• Winners
  • The 4th (2004) Yamazaki-Teiichi Prize Winner Measurement Science & Technology

The 4th (2004) Yamazaki-Teiichi Prize Winner Measurement Science & Technology

Development and application of Universal Chiroptical Spectrophotometer (UCS)

winner Winner
Reiko Kuroda
Mar. 1975 Ph.D., The University of Tokyo.
Jun. 1975 Research Associate, Department of Chemistry, King's College. London.
Jun. 1981 Research Associate, then Research Fellow, Department of Biophysics, King's College, London.
Nov. 1981 Honorary Lecturer
Apr. 1985 Senior Staff Scientist,¡¡Institute of Cancer Research, UK / Visiting Lecturer, Department of Biophysics, King's College, London.
Apr. 1986 Associate Professor, Department of Chemistry, College of Arts and Sciences, The University of Tokyo.
Apr. 1992 present Professor, Department of Chemistry, College of Arts and Sciences, The University of Tokyo.
Apr. 1996 present Professor, Department of Life Sciences, Graduate School of Arts and Sciences, The University of Tokyo.

Reason for award

Reiko Kuroda has conducted leading research on the identification, creation, amplification, transcription and related elucidation of mechanism of chiromorphology on the molecular and ontogenetic levels. [Chiromorphology is a term coined by Prof. Kuroda to signify the morphology (shape) of chirality.] In doing so, she has opened up a hitherto unexplored research field to the world. Over the course of her research, Prof. Kuroda has paid attention to the flaws in conventional measuring instruments pertaining to chirality and particularly to problems in measuring bio-related specimens. Her keen awareness of the necessity of research that delves into the design and manufacture of measuring instruments led to the achievements described herein.
In developing the Universal Chiroptical Spectrophotometer (UCS), Prof. Kuroda has made it possible to measure all aspects of the polarization phenomena of solids, powders, liquids, gelatinous materials and bio-related specimens, thus making inroads for investigating various phenomena of physical and living systems involving chirality. In other words, by improving the CD spectrophotometer, which conventionally could not be applied to solids -- owing to large macroscopic anisotropy (LD and LB) -- and making it possible to apply it to crystals, films, liquid crystals and specimens of biological materials in lifelike states, the multipurpose Universal Chiroptical Spectrophotometer¡ÊUCS¡Ëcould be developed and manufactured for measuring all optical properties pertaining to the chirality of solid and gel-state specimens: circular dichroism (CD), circular birefringence (CB), optical rotatory dispersion (ORD), linear dichroism (LD) and linear birefringence (LB).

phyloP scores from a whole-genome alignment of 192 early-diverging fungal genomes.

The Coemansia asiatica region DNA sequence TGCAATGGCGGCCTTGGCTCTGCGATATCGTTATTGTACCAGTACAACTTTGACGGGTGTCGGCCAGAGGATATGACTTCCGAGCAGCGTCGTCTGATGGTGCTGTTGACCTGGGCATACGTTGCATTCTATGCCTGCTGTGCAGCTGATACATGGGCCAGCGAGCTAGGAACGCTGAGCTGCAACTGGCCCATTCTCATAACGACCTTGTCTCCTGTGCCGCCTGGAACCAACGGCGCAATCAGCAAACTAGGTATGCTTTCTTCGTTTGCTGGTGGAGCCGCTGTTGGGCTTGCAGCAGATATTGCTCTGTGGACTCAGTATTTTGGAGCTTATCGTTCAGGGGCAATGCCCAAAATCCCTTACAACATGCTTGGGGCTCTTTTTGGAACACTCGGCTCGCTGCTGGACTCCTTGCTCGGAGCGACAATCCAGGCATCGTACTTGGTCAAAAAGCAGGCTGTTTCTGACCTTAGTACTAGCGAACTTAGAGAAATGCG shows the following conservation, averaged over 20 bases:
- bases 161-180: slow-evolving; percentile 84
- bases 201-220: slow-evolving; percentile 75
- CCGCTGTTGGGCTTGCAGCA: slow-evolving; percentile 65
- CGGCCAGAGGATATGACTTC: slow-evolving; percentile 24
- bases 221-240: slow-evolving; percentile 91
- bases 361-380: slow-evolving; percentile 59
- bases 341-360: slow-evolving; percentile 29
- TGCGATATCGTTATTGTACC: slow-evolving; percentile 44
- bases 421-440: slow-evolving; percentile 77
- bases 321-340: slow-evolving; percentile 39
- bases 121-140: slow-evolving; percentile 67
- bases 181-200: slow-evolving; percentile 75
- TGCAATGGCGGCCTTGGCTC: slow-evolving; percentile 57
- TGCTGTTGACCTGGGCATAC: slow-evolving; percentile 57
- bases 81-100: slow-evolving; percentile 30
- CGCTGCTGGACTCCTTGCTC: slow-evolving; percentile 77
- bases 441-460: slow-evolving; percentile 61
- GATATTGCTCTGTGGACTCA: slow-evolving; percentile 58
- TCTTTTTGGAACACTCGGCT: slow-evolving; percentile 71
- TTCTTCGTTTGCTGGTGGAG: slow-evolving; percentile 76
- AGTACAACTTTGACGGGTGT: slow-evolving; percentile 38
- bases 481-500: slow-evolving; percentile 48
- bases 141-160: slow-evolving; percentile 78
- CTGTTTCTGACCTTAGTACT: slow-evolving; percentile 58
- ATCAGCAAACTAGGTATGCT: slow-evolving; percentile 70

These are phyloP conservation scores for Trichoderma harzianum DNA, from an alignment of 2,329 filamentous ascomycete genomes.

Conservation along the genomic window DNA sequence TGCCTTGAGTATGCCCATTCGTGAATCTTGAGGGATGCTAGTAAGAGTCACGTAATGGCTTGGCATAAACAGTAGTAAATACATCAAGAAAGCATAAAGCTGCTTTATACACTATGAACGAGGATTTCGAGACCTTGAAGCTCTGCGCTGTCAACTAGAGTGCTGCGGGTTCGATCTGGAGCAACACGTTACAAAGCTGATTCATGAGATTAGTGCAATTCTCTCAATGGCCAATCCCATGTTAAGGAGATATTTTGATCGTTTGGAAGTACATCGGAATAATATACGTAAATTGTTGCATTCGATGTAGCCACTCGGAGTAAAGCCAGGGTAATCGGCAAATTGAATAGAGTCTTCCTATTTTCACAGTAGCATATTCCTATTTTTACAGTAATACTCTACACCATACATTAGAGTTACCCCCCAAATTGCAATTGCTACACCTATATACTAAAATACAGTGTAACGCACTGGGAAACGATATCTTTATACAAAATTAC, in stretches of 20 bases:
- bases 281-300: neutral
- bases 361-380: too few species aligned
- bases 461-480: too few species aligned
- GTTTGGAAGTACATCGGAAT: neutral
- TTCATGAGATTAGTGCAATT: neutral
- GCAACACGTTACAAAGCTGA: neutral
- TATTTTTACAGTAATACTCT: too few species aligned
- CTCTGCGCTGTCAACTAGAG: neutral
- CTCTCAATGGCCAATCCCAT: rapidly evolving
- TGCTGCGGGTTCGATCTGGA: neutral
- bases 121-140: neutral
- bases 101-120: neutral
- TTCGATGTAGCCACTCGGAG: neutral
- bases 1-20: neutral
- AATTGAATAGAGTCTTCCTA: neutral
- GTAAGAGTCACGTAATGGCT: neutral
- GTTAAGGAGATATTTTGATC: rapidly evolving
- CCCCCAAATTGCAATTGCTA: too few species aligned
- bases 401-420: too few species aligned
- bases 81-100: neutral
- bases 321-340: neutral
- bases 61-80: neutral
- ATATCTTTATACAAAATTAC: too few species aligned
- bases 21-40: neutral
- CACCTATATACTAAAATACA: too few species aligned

This device makes it possible to eliminate anisotropy by rotating the analyzer. It is equipped with a computer-controlled specimen rotation mechanism, as well as mechanisms that make it possible to take surface and underside measurements on specimens. In addition, to avoid deformation from the impact of gravity on fluid specimens and changes in density distribution and the like, specimens can be measured while kept level. With light-intensity calculation methods that make use of such a device and the Mueller matrix, a measurement method was established for obtaining true spectra, without macroscopic anisotropy.

With the aforementioned device, Prof. Kuroda succeeded in expanding the applicable scope for the measurement method extensively to include both physical systems and living systems. For such biopolymers as bovine serum albumin (BSA), for example, Prof. Kuroda succeeded in realtime tracking of the aggregation process from ¦Â-amyloid protein solution, along with measuring cast films.
Use of the device that Prof. Kuroda developed will aid new developments in solid-state chemistry in future, with chirality serving as an inroad. The provision of extremely potent methods for elucidating the role of chirality in the living world will also be possible. This, in turn, will facilitate major contributions to progress in solid-state chemistry and life science, thus giving rise to major expectations in a variety of fields.

As Reiko Kuroda's achievements, as cited herein, fully satisfy the requirements for candidates for the Yamazaki-Teiichi Prize in Measurement Science and Technology, she has been selected as this year's prizewinner.

Background of research and development

In a mirror, a right hand is reflected as a left hand. Such an example where an object's real life image is different from its own mirror image is known as chiral. Chirality is a common phenomenon and is evident in everything from micromolecules to macromatter, from the world of the nonliving world to that of the living. In the living world, it is particularly important for homochirality (in which the proteins common to all of Earth's life forms are composed only of L-amino acids and in which nucleic acids are composed only of deoxyribose).